Center for Drug Research and Development

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Center for Drug Research and Development

Vancouver, Canada
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Patent
Simon Fraser University and Center For Drug Research And Development | Date: 2015-07-10

Compounds of general formula I that are capable of inhibiting bacterial pyruvate kinase and/or bacterial growth. The compounds may find use as antibacterial agents in therapeutic and/or non-therapeutic contexts.


Bailey M.L.,University of British Columbia | O'Neil N.J.,University of British Columbia | Van Pel D.M.,Center for Drug Research and Development | Solomon D.A.,University of California at San Francisco | And 2 more authors.
Molecular Cancer Therapeutics | Year: 2014

Recent data have identified STAG2, a core subunit of the multifunctional cohesin complex, as a highly recurrently mutated gene in several types of cancer. We sought to identify a therapeutic strategy to selectively target cancer cells harboring inactivating mutations of STAG2 using two independent pairs of isogenic glioblastoma cell lines containing either an endogenous mutant STAG2 allele or a wild-type STAG2 allele restored by homologous recombination. We find that mutations in STAG2 are associated with significantly increased sensitivity to inhibitors of the DNA repair enzyme PARP. STAG2-mutated, PARP-inhibited cells accumulated in G2 phase and had a higher percentage of micronuclei, fragmented nuclei, and chromatin bridges compared with wild-type STAG2 cells. We also observed more 53BP1 foci in STAG2-mutated glioblastoma cells, suggesting that these cells have defects in DNA repair. Furthermore, cells with mutations in STAG2 were more sensitive than cells with wild-type STAG2 when PARP inhibitors were used in combination with DNA-damaging agents. These data suggest that PARP is a potential target for tumors harboring inactivating mutations in STAG2, and strongly recommend that STAG2 status be determined and correlated with therapeutic response to PARP inhibitors, both prospectively and retrospectively, in clinical trials. ©2013 AACR.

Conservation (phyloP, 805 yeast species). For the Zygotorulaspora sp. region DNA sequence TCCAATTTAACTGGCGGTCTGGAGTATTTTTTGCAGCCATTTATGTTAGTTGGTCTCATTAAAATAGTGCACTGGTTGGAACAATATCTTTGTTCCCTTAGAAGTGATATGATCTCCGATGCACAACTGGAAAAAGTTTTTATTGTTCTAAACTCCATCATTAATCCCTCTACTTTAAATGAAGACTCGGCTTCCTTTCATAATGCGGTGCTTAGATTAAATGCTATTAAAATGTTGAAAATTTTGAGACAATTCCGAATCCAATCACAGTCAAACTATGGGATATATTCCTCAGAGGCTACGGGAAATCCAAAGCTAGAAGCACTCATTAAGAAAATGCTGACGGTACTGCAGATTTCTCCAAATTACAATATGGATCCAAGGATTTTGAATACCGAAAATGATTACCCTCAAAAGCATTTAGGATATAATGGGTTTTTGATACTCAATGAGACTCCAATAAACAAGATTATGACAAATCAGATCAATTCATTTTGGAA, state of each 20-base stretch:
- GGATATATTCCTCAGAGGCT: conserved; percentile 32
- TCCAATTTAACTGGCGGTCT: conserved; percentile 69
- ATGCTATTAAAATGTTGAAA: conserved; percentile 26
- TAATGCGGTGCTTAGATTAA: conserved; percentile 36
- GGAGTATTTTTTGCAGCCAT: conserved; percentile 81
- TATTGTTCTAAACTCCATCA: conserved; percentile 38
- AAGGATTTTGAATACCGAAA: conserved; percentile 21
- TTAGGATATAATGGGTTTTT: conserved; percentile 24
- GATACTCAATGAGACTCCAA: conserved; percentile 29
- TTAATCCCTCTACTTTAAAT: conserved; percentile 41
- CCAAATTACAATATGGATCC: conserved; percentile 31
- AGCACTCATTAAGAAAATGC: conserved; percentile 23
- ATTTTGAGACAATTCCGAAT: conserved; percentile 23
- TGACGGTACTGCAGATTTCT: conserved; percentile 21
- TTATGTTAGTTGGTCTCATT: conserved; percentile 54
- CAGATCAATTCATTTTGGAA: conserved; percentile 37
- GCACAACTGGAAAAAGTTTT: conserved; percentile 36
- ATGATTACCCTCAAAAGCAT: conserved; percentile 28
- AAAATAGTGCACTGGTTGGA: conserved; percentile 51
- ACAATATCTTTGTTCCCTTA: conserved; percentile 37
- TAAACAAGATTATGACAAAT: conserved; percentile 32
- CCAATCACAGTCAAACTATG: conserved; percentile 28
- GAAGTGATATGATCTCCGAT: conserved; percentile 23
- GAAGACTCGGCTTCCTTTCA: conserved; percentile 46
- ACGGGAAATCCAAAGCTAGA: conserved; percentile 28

Kim J.-H.,University of British Columbia | Kim J.-H.,National Academy of Agricultural Science | Resende R.,University of British Columbia | Wennekes T.,University of British Columbia | And 13 more authors.
Science | Year: 2013

Influenza antiviral agents play important roles in modulating disease severity and in controlling pandemics while vaccines are prepared, but the development of resistance to agents like the commonly used neuraminidase inhibitor oseltamivir may limit their future utility. We report here on a new class of specific, mechanism-based anti-influenza drugs that function through the formation of a stabilized covalent intermediate in the influenza neuraminidase enzyme, and we confirm this mode of action with structural and mechanistic studies. These compounds function in cell-based assays and in animal models, with efficacies comparable to that of the neuraminidase inhibitor zanamivir and with broad-spectrum activity against drug-resistant strains in vitro. The similarity of their structure to that of the natural substrate and their mechanism-based design make these attractive antiviral candidates.


van Pel D.M.,University of British Columbia | Barrett I.J.,University of British Columbia | Shimizu Y.,Center for Drug Research and Development | Sajesh B.V.,Center for Drug Research and Development | And 4 more authors.
PLoS Genetics | Year: 2013

Harnessing genetic differences between cancerous and noncancerous cells offers a strategy for the development of new therapies. Extrapolating from yeast genetic interaction data, we used cultured human cells and siRNA to construct and evaluate a synthetic lethal interaction network comprised of chromosome instability (CIN) genes that are frequently mutated in colorectal cancer. A small number of genes in this network were found to have synthetic lethal interactions with a large number of cancer CIN genes; these genes are thus attractive targets for anticancer therapeutic development. The protein product of one highly connected gene, the flap endonuclease FEN1, was used as a target for small-molecule inhibitor screening using a newly developed fluorescence-based assay for enzyme activity. Thirteen initial hits identified through in vitro biochemical screening were tested in cells, and it was found that two compounds could selectively inhibit the proliferation of cultured cancer cells carrying inactivating mutations in CDC4, a gene frequently mutated in a variety of cancers. Inhibition of flap endonuclease activity was also found to recapitulate a genetic interaction between FEN1 and MRE11A, another gene frequently mutated in colorectal cancers, and to lead to increased endogenous DNA damage. These chemical-genetic interactions in mammalian cells validate evolutionarily conserved synthetic lethal interactions and demonstrate that a cross-species candidate gene approach is successful in identifying small-molecule inhibitors that prove effective in a cell-based cancer model. © 2013 van Pel et al.